That’s how we pitched it to VCs. Mostly we heard, “This is interesting, but we don’t even know how to analyze it, therefore, it’s outside of our wheelhouse.” There was a lot of skepticism that this was an ego project on my part, or a flight of fancy. But people like Bill Gates and Paul Allen were hugely supportive, and that gave us some more confidence. They were deep-pocketed, long-range thinkers in our corner. As far as the VCs—as anyone who’s found a company knows, you mostly hear a lot of nos and very few yeses, and you just have to jump, go really hard at the yeses, increase their conviction, and realize that it’s hard for anyone—VC or founder—to know what the outcome will be. Hopefully, you get to an intellectually honest engagement. Even if nothing’s going to happen for four years, because that’s how long it’s going to take to build it, you’ve got to have an honest discussion about what those milestones along the way are going to be.
“Like splitting the atom”
We started as a team of neuroscientists, with no ambition to do hardware whatsoever. We thought we’d have some loose partnership with another company that did gadgets. But we very quickly realized we had to care about hardware, after one of our founders brought up the analogy of the Wright brothers. They succeeded, when other novice aeronauts and airplane-makers failed, because they created wind tunnels. They could model planes and prototype things under controlled conditions, before going out to live conditions.
“We very quickly realized we had to care about hardware, after one of our founders brought up the analogy of the Wright brothers.”
For the first couple of years, we just did wind tunnels. I studied motor neuroscience, which is the half of the brain that controls your muscles. We had an idea of how we could work with motor and neural signals, repurposing them so a person could control machines rather than just their own body. But these were just textbook-level principles. In the neuroscience world, to figure this out, we’d put sensors on somebody, collect hours of data, then go off and crunch that data for weeks. Instead, we said the real breakthroughs are going to happen when our wind tunnel—in this case, our algorithms—can operate in real time, and we can drive feedback to somebody to alter their neural output. We needed that closed loop system.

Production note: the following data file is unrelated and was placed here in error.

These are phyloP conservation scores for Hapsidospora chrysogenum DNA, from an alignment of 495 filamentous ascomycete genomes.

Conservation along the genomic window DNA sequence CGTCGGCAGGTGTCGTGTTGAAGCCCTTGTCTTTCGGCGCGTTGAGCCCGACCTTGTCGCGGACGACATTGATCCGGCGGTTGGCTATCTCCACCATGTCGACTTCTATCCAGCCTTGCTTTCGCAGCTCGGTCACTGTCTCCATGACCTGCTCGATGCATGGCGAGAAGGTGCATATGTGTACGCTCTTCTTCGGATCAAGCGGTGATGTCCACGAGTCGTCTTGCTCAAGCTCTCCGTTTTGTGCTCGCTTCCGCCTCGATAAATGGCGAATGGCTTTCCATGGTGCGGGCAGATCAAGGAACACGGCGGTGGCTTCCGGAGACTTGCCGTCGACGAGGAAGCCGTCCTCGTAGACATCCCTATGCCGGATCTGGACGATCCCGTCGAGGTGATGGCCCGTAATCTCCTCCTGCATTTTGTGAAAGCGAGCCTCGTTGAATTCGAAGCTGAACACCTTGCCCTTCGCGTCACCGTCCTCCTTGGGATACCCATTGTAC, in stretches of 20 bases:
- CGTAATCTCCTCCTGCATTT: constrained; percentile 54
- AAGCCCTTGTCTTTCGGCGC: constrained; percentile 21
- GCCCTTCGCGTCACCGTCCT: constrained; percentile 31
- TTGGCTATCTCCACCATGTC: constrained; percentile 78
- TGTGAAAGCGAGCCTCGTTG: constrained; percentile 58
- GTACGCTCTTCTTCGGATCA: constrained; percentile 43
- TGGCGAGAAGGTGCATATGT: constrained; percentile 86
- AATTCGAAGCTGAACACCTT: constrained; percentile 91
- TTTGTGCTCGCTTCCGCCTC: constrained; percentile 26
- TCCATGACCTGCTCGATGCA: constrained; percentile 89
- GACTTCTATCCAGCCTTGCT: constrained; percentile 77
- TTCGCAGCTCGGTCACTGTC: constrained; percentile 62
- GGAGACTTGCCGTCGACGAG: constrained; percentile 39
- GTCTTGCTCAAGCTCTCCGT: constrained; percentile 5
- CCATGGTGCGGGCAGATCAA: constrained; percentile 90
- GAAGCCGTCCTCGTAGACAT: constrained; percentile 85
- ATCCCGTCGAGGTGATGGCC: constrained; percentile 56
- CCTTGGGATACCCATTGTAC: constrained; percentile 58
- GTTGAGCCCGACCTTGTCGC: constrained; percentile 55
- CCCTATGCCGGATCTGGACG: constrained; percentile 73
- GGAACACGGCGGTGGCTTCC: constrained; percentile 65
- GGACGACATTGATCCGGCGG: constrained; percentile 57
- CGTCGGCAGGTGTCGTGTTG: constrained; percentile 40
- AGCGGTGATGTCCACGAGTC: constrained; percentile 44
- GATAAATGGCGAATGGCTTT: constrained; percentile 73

If I could show our decks from the first few board meetings, you’d see us saying again and again, “Okay, we’re going to be in this invention-and-discovery phase for a little while, holding our breath, doing these wind tunnels,” which I think was probably terrifying for our investors because they were like, “Well, where are the customers?” And we were doing the complete opposite of that. Our goal was to get to the neural signal, not the muscular signal, because at that point we can completely change the rules of how people control machines. You can literally move beyond your five fingers to a paradigm of 20 imaginary fingers that you can still control, with the same excellence and fidelity with which you control your natural five fingers.
They were like, “Well, where are the customers?” And we were doing the complete opposite of that.
When we got to single-neuron resolution, we had the ability to actually see the electrical activity from a single neuron. As neuroscientists, that was crucial—we hit a level of atomic information where we can’t reduce it any further. It took many years to get to that point, but we’re unbound now. We can listen to a single neuron, and see all the messages from that neuron. What specific product does that equal? I can’t tell you. But I can tell you it is like splitting the atom, and you just have to imagine a little bit what happens after that.
CTRL Labs: A platform for turning brainwaves into computer interactions
Initial Partnership: Led the Series A in 2017
Exit: Acquired by Facebook in 2019